Saving rate

Is It Safe To Jump From Bank To Bank For Saving Rate?

New postby Linh » 22 Oct 2012, 09:14

I just don't know if it safe to jump from one bank to another for a higher interest saving rate? I have around $15k and would like to earn the highest return as i can on a short term without any risk. I don't want to put into CD account for more than a year cause i might missed other great offer from other bank.
1) is it easy and safe to switch from one to another?
Linh
 
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New postby Krysta » 22 Oct 2012, 09:14

Yes it is posible to change your bank for higher return but before jumping you should strenght and rating of the bank in which you transfer your money.
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Effect of an increase in the saving rate on the rate of...

New postby Lilliana » 22 Oct 2012, 09:14

Effect of an increase in the saving rate on the rate of economic growth?

Why is it important to distinguish the short-run from the
long-run in analyzing the effect of an increase in the
saving rate on the rate of economic growth?
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New postby Gino » 22 Oct 2012, 09:14

LONG RUN:

Savings can be viewed as the supply of loanable funds and investments the demand of loanable funds. increase in savings will possibly mean a higher interest expected or observed, thus the change.

Graphically this will cause the supply to shift out, meaning a lower interest rates and higher investment activities.

in the long run, as you can see, i've shown you that it doesnt really matter, as market will shift to equilibrium, and in fact it's for the betterment of the economy!

SHORT RUN
in the short run however, remember the keynesian theory, which holds a different view than the classical theory in many aspects, and to quote the late economist Mr. Keynes, "in the long run we are all dead".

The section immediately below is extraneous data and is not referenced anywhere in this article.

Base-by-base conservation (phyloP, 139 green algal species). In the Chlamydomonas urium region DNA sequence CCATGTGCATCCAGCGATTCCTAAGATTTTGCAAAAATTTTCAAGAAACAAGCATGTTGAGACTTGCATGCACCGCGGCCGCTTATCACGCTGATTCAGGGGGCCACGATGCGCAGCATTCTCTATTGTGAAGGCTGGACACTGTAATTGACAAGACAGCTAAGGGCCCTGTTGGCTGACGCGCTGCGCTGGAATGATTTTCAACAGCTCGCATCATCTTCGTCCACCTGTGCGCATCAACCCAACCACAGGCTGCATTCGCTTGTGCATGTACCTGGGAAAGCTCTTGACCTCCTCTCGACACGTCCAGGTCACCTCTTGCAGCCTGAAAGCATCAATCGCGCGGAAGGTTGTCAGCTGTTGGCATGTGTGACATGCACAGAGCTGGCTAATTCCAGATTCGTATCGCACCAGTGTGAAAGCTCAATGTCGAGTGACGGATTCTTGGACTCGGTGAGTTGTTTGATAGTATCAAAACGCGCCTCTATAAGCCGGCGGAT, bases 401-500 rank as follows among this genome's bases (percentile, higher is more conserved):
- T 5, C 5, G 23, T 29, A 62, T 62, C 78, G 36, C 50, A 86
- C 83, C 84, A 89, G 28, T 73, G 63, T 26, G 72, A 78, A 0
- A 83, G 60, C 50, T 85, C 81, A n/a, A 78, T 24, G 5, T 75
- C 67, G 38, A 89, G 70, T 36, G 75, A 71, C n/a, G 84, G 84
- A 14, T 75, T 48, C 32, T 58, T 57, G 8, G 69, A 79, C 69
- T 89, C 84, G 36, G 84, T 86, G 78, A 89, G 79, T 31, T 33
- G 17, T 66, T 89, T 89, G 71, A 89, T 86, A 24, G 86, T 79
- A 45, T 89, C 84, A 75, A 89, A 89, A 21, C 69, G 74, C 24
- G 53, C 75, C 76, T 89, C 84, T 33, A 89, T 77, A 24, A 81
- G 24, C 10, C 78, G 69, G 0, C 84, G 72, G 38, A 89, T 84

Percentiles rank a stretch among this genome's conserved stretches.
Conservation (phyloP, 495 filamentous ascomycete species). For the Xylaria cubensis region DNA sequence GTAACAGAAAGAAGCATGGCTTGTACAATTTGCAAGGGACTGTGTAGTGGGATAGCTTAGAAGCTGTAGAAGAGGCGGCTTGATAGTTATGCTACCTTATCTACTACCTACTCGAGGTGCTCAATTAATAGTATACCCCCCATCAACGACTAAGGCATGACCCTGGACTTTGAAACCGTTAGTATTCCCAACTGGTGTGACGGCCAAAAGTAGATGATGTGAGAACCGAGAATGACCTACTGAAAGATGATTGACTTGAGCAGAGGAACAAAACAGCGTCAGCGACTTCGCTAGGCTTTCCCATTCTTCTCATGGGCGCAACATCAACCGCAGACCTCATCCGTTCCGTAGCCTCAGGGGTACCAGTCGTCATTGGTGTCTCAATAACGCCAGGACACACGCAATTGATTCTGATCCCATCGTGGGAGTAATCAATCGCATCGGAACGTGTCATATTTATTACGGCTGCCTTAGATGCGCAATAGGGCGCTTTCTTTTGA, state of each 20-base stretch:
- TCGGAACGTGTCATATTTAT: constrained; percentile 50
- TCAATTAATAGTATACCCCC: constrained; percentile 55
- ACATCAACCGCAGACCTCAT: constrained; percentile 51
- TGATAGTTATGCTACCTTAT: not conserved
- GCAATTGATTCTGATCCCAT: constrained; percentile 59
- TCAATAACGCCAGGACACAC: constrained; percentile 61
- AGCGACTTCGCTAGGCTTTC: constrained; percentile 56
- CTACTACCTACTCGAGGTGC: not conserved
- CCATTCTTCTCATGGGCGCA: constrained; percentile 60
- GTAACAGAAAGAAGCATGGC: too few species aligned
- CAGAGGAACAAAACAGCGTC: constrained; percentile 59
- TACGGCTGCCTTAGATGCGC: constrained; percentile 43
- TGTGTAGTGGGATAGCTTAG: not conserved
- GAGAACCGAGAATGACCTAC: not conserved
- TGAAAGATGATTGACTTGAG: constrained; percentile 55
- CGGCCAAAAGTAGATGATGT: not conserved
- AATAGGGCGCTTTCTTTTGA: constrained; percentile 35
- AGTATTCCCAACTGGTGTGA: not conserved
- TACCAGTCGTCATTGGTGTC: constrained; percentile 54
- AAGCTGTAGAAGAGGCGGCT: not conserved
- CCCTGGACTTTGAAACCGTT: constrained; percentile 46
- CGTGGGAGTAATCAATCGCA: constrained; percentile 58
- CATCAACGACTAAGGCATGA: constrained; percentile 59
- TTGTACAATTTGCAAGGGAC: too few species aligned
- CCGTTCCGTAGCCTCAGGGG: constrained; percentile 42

Keynes viewed delibrate savings as a bad thing for the economy, because then market liquidity becomes more of a problem than an advantage.

The accumulation of capital assets becomes an economic obstacle rather than an economic advantage. Investment and employment is stimulated by inflation and hindered by price declines.

everyone starts savings, interest rate falls, thus it is bad for the economy as it starts to contract.

THE SHORT OR LONG RUN DIFFERENCE:

it is so important to differentiate between the period in question whether it is in the short run or long run, it does make a difference because different concepts apply in different terms.
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Macroeconimocs: Other things the same, a country that...

New postby Kisha » 22 Oct 2012, 09:14

Macroeconimocs: Other things the same, a country that increases its saving rate increases?

A. its future productivity and future real GDP.
b. neither its future productivity nor future real GDP.
c. its future productivity, but not its future real GDP.
d. its future real GDP, but not its future productivity.
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New postby Kasey » 22 Oct 2012, 09:14

This question sounds like its reffering to the Solow Growth model. In that case, increased savings will result in increased investment and a higher amount of (per capita) capital in equilibrium. This will increase future GDP but not productivity (d).
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If a country were to increase its saving rate, in the long..

New postby Hayden » 22 Oct 2012, 09:14

If a country were to increase its saving rate, in the long run it would also increase its?

A. level of income.
b. growth rate of productivity.
c. All of the above are correct.
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New postby Louise » 22 Oct 2012, 09:14

The correct answer is : c. All of the above are correct..
But that is theoretical and assuming that all savings are converted into investments in production / productivity enhancing technology, skill formation, equipment and infrastructure.